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Dustin Putman

The Cobbler  (2015)
2½ Stars
Directed by Tom McCarthy.
Cast: Adam Sandler, Cliff 'Method Man' Smith, Steve Buscemi, Melonie Diaz, Ellen Barkin, Dustin Hoffman, Lynn Cohen, Dan Stevens, Kim Cloutier, Yul Vazquez, Dascha Polanco, Joey Plotnick, Fritz Weaver, Glenn Fleshler, Greta Lee, Kevin Breznahan, Donnie Keshawarz, Grizz Chapman, Sondra James, Fabrizio Brienza, Craig Walker, Cliff Samara.
2015 – 98 minutes
Rated: Rated PG-13 (for some violence, language and brief partial nudity).
Reviewed by Dustin Putman for, May 12, 2015.
The premise of "The Cobbler" sounds like another broad, goofball Adam Sandler comedy, a fantastical variation on 2008's "You Don't Mess with the Zohan" revolving around shoe repair rather than hairdressing. With writer-director Tom McCarthy's (2011's "Win Win") more observant, character-oriented sensibilities, however, the film balances its comical whimsy with a welcome edginess and restraint—a sort of real-world fantasy, if you will. Sandler (2014's "Men, Woman & Children") is quite appealing when he's playing things in a low-key register, and this is certainly the case with his role as Max Simkin, a lonely fourth-generation cobbler who has taken over his estranged father's (Dustin Hoffman) shoe repair shop on New York's Lower East Side. When his stitching machine malfunctions and he starts to use an antique model in the basement, he is dumbfounded to discover it has the power to physically transform him into the owner of each pair of mended shoes he puts on. Max goes too far at first in taking advantage of his magical powers—he robs one guys on the street for his shoes, and later poses as a suave neighbor (Dan Stevens) in an attempt to pick up a woman—but the longer he lives with his abilities, the better he begins to see the error of his ways and understands the responsibility connected to them.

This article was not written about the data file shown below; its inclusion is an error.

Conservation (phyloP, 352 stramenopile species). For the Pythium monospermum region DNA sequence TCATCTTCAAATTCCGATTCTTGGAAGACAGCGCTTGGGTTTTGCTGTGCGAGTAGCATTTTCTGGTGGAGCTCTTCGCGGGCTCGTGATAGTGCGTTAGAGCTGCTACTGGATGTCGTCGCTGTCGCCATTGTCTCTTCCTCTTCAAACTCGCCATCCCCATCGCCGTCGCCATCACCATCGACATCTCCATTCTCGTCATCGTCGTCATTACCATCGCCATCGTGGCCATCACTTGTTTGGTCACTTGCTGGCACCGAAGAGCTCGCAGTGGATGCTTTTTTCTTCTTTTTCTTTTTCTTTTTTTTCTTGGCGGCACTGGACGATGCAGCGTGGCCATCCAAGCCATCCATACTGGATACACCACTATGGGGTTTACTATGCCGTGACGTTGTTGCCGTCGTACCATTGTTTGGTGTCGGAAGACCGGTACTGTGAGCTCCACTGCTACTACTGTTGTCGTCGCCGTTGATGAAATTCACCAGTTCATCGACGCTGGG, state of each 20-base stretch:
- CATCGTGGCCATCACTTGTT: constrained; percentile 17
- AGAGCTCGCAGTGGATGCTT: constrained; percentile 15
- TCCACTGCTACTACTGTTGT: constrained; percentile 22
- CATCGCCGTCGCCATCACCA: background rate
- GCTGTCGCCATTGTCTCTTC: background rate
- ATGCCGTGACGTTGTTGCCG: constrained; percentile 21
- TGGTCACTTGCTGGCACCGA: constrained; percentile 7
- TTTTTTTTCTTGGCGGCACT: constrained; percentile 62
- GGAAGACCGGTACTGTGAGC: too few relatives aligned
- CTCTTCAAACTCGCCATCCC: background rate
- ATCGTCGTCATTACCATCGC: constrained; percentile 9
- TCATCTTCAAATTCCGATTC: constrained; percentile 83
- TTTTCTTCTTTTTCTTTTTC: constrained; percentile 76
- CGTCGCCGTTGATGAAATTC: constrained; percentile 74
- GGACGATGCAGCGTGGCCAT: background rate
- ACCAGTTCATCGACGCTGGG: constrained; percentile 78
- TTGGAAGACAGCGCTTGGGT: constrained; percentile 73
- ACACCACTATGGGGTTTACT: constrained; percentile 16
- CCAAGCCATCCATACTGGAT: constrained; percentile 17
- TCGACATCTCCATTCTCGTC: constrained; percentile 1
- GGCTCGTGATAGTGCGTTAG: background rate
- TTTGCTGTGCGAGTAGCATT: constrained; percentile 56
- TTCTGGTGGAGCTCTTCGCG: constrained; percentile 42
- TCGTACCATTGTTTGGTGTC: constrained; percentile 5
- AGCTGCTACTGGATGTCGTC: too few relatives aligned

Co-written by Paul Sado, "The Cobbler" carries the frothy tone and sneakily darker edges of Woody Allen's comedic oeuvre. Max's behavior is ethically suspect early on as he tests the limits of his newfound capabilities, but by the second half his move toward trying to do good gives him a redemptive backbone. Subplots involving ruthless criminal Leon Ludlow (Cliff 'Method Man' Smith), shady slumlord Elaine Greenawalt (Ellen Barkin), sweet-natured community worker Carmen Herrara (a radiant Melonie Diaz), and Max's caring elderly mother (Lynn Cohen) take the narrative in a number of intriguing directions that continue to rejuvenate its path. More easily predicted is the would-be twist ending, while last-minute explanations of the stitching machine's powers and the reason why his dad walked out on the family years ago are more lame than cohesive. The core story hook may be preposterous, but what best resonates in "The Cobbler" are its human slice-of-life elements and the big-city, blue-collar milieu in which it is set. Through it all, Sandler is terrific as the introverted Max, finding a voice to call his own that has nothing to do with the ones he adopts when he walks a mile in his customers' shoes.
© 2015 by Dustin Putman
Dustin Putman

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